Kippi, "it's not all about you" pushes a button for me so I have to respond. I 100% agree with you but, that said, I've divulged my transgender nature to friends and family, and I must say that I looked forward to talking about what it is to learn and accept that one is trans, and how I feel about it. That is exactly what I would like to talk about if, for example, one of these people came out as pretty much anything: I'd be interested in them!

Emma

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#10 [url]

Emma, I'm sorry if my phrasing upset you.

You're right, it is disappointing when friends and family don't seem to care about something that concerns us deeply. I've experienced that disappointment too often myself -- and I've used the "It's not always about me" mantra as a way to deal with it. It doesn't make the disappointment go away but it does provide a rationale for accepting reality and moving on.

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#11 [url]

Hi Kippi,

I am confident that you didn't mean harm, but thank you for asking. That phrase has been used before to put me in a place so I'm just sensitive to it.

I agree that we need to just accept reality, and I pretty much have. As far as disappointment with others lack of interest, that's okay too. I don't want to push. And I'm grateful that I haven't received any hurt. All have been supportive. Maybe not so much when my back is turned? Hard to know so I assume everyone is sincere in their support.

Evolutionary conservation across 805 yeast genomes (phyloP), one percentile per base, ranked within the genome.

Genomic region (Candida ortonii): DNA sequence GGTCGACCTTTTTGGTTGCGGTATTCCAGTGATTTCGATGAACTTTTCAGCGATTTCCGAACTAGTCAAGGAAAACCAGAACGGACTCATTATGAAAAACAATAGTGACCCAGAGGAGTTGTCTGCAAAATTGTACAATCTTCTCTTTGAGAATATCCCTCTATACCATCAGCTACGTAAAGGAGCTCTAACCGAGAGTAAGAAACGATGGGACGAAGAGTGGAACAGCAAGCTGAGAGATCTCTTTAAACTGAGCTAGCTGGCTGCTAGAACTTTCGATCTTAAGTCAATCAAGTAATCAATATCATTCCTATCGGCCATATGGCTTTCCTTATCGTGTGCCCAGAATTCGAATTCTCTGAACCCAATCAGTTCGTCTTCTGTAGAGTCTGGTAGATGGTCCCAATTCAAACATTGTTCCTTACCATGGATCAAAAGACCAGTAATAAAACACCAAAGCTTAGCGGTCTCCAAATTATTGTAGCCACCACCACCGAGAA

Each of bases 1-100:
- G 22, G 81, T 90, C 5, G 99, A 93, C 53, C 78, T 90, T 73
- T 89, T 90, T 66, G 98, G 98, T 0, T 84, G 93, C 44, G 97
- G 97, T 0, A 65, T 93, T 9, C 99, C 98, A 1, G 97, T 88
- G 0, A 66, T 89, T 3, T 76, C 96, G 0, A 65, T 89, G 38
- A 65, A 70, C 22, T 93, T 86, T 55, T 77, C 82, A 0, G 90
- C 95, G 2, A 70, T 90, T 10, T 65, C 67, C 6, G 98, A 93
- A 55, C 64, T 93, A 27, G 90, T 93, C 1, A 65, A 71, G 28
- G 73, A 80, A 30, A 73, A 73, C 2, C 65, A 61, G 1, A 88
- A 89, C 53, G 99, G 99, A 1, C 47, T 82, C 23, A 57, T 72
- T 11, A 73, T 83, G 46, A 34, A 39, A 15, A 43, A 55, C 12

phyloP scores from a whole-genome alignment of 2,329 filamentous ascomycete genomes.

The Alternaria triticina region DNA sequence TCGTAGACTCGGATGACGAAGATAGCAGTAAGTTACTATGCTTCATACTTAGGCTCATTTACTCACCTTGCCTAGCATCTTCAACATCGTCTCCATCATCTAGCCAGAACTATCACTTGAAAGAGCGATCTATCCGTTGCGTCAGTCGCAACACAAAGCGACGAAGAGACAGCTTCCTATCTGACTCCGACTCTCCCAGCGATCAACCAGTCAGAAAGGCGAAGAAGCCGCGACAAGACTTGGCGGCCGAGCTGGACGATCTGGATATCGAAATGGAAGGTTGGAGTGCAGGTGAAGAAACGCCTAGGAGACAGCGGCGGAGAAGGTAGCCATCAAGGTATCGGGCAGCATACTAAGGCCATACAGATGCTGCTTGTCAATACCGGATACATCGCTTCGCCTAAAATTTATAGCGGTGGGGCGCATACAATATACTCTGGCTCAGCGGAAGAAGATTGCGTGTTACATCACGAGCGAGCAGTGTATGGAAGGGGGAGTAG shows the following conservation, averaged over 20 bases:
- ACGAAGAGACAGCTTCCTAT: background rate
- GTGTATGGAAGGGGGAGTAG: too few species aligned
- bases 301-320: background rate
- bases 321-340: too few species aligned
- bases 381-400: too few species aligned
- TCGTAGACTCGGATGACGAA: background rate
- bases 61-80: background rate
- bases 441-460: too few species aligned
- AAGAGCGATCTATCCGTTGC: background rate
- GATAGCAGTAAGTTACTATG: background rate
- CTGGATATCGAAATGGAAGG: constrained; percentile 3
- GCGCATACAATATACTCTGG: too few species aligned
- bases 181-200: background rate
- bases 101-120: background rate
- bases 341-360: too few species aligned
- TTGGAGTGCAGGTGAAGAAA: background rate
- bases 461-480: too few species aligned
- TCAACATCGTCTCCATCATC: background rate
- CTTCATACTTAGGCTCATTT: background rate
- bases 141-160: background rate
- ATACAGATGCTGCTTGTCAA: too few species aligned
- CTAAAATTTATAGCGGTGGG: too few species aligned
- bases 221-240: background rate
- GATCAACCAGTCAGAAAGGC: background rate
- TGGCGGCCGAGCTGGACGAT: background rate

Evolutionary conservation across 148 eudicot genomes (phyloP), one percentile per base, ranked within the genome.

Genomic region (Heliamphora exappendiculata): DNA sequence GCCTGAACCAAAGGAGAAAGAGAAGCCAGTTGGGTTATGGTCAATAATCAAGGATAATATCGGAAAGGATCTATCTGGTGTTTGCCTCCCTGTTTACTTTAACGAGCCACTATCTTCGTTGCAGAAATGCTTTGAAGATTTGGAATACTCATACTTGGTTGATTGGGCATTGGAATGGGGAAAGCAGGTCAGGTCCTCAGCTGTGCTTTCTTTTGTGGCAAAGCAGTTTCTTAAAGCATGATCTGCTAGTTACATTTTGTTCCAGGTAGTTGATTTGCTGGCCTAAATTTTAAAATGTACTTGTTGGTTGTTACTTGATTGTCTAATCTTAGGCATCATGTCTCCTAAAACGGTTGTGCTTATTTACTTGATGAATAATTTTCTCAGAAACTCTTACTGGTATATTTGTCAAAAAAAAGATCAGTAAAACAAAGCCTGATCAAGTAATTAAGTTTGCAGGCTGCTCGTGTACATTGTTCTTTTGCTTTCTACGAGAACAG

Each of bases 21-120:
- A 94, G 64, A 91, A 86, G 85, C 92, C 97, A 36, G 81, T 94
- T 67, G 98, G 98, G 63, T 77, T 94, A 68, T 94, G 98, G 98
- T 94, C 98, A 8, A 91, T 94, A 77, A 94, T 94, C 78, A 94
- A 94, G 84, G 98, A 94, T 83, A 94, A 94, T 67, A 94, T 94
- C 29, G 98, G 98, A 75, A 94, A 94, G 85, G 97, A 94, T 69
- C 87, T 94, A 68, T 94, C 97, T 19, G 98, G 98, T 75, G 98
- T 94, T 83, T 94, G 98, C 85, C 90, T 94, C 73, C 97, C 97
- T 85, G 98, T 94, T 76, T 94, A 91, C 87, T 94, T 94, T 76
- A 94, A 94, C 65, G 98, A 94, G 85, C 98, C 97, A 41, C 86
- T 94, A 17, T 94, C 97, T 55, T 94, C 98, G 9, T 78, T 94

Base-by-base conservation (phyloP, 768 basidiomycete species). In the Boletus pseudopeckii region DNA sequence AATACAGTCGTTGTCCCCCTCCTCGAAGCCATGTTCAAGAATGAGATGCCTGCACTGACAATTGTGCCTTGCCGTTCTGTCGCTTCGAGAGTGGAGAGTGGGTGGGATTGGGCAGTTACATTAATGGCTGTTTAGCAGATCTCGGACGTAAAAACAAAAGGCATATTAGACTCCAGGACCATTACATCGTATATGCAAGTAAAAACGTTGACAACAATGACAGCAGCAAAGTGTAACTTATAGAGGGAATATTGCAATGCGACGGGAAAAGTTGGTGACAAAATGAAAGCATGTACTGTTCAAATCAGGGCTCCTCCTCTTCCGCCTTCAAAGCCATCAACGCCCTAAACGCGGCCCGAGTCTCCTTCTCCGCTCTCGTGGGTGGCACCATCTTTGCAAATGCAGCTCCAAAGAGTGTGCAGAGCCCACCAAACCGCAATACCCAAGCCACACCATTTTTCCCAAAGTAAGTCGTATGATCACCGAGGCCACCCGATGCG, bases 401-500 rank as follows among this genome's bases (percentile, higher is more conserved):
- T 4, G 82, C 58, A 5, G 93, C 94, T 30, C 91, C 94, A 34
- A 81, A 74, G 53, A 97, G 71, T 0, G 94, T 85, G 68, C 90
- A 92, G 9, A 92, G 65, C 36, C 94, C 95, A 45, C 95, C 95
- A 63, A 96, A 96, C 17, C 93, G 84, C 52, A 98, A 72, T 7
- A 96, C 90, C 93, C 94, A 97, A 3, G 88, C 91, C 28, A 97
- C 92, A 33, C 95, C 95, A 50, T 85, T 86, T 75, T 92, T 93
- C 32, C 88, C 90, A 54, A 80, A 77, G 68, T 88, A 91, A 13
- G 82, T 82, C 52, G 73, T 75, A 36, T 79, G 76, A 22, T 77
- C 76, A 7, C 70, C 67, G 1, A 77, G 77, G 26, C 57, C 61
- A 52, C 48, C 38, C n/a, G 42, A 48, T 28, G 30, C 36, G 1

This may not help your disappointment but I'd like to say that our sisterhood is about helping each other.

Thank you for your note,

Emma

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#12 [url]

I am of two minds on this.

First, and foremost, I am a private person.  I prefer to keep to myself.  I am not "out" in anyway.  Not with my crossdreaming nor my sexuality.  I don't feel anyone has a right to know this about me unless I choose to  share it with them.  I think Kippi put it best, it is a privilege.


That said, I absolutely HATE the "trans" narrative.  That of a person who feels they are of one sex trapped in another sex's body.  A person who is always attracted to their own assigned sex.  A person who knew their gender was at odds with their bodies from as early as they can remember.  I feel, that had other trans-narratives been promoted I might have freed myself from my prison of denail at a much younger age.

I absolutely NEEDED to hear that not all transpeople understood their feeling from such a young age, that not all transpeople feel like a Girl in Boys body, and that these fantasy's I was/am having are common amoung transpeople.  But I never did.